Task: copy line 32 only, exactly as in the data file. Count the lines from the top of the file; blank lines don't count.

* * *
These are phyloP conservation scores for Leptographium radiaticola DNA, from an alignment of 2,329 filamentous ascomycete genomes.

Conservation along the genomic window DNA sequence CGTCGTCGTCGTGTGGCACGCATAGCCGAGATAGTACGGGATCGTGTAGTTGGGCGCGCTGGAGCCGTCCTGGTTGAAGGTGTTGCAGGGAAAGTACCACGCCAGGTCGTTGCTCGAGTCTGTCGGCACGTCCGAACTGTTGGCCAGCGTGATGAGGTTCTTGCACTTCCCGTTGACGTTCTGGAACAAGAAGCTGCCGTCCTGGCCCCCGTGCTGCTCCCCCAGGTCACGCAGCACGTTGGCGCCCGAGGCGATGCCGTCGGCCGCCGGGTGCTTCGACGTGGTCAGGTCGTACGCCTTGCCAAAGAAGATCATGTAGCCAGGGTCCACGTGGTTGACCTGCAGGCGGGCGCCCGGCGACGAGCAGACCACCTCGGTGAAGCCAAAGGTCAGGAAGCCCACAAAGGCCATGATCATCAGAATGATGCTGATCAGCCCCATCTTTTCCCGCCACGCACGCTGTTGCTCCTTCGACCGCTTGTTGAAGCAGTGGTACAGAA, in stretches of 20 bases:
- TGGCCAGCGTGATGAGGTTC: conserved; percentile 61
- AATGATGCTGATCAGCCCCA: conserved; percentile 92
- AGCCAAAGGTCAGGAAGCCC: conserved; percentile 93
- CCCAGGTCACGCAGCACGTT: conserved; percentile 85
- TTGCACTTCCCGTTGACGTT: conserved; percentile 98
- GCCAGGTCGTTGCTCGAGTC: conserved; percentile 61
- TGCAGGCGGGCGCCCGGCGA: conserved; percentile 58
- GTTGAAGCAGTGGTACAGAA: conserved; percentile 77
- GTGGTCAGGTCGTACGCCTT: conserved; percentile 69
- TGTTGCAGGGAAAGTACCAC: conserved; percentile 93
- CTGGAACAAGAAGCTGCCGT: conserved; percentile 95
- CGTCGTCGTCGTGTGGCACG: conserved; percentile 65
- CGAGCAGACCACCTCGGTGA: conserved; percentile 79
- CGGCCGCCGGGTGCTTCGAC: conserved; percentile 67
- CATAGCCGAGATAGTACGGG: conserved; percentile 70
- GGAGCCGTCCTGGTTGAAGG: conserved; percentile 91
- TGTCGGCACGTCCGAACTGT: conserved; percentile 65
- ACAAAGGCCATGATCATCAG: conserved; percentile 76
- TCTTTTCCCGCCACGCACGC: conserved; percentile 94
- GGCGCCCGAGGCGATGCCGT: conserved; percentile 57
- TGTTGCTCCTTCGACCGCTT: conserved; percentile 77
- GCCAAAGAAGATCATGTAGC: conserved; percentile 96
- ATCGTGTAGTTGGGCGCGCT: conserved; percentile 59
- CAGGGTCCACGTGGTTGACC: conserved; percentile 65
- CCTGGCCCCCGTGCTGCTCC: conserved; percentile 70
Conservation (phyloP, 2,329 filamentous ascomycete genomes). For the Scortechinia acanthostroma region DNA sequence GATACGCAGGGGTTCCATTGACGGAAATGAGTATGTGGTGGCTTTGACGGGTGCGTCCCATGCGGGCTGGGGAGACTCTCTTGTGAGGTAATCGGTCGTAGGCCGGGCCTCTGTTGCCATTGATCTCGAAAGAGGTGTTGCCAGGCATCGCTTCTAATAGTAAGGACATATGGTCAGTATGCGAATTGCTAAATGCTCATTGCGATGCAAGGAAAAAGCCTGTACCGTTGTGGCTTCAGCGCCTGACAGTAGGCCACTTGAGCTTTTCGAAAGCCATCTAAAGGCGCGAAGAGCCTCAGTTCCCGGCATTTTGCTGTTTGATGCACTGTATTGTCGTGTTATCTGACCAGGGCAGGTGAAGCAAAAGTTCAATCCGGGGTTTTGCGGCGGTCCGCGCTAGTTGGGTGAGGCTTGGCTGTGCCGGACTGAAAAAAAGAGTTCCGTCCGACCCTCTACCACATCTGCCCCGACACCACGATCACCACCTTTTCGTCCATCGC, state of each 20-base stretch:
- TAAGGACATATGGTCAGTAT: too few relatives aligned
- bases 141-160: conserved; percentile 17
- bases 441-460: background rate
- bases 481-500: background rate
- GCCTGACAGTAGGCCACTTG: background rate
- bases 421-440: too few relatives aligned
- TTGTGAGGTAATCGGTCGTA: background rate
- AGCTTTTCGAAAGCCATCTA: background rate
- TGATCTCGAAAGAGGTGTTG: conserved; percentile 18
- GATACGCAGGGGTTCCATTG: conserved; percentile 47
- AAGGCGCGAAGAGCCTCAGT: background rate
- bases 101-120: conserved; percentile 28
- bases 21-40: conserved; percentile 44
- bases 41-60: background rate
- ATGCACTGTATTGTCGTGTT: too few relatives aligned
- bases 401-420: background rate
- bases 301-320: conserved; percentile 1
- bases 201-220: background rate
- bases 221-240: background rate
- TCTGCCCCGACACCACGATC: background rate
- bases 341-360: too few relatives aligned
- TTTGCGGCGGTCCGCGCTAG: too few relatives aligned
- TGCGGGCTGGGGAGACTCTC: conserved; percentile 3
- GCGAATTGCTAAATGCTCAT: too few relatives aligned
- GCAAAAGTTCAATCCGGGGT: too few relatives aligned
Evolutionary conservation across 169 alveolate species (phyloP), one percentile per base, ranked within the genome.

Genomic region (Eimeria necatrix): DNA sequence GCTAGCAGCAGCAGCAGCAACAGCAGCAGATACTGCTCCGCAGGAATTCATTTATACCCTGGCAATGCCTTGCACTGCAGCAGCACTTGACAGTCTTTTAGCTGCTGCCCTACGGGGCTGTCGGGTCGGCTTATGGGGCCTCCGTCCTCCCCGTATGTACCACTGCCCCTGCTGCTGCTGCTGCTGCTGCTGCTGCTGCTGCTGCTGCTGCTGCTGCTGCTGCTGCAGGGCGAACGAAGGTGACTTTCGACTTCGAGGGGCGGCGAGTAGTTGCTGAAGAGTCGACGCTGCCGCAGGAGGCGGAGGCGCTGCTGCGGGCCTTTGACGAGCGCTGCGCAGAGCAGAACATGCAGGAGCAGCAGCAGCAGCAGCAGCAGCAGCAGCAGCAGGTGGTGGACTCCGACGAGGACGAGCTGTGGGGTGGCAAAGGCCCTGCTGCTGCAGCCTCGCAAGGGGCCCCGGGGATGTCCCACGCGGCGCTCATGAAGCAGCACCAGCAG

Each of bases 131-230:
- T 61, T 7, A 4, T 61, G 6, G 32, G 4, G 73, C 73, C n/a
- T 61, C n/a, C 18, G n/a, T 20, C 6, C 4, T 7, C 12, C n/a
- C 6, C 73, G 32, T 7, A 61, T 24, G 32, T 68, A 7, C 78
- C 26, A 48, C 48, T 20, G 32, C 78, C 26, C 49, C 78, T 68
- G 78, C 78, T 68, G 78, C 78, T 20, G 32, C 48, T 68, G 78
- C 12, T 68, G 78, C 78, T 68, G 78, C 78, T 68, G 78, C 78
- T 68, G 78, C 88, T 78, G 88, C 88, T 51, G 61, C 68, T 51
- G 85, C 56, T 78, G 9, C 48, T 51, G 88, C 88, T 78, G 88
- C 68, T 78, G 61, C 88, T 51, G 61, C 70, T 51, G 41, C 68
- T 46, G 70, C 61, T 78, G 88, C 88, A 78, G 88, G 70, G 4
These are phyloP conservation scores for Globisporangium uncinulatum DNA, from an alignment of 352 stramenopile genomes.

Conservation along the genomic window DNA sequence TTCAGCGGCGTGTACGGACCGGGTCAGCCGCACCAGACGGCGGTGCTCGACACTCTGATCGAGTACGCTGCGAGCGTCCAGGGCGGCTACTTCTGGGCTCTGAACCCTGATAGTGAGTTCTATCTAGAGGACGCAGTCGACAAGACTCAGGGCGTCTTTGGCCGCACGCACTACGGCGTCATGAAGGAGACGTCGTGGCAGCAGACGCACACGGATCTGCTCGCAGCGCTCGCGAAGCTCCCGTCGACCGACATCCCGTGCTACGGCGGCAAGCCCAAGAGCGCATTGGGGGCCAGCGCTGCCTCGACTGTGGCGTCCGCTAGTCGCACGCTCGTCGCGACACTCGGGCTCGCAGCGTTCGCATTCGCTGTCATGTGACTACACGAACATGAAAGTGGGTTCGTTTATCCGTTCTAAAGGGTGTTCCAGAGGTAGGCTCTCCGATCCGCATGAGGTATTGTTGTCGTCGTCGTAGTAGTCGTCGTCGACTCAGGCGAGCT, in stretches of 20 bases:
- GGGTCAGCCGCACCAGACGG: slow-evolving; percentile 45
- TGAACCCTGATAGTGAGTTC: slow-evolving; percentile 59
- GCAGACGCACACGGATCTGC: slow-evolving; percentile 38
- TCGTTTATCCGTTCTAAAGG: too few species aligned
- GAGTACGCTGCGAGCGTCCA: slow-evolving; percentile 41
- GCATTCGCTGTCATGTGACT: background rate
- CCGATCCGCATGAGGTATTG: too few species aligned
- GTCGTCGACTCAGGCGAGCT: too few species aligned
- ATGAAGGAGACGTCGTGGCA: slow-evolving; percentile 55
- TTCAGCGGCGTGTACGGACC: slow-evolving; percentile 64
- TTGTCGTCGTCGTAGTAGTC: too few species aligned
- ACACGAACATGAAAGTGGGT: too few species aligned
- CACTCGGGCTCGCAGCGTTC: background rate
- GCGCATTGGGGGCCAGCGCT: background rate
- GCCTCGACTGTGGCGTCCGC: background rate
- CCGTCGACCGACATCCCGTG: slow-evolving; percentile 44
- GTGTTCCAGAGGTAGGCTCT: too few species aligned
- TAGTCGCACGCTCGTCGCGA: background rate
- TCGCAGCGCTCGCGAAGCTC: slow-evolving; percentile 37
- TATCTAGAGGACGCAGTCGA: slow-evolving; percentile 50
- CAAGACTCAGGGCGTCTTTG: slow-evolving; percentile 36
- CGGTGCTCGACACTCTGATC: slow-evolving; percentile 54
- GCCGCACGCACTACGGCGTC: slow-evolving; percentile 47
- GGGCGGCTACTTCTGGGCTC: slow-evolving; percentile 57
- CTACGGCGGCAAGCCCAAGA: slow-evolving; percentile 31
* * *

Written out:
- bases 481-500: background rate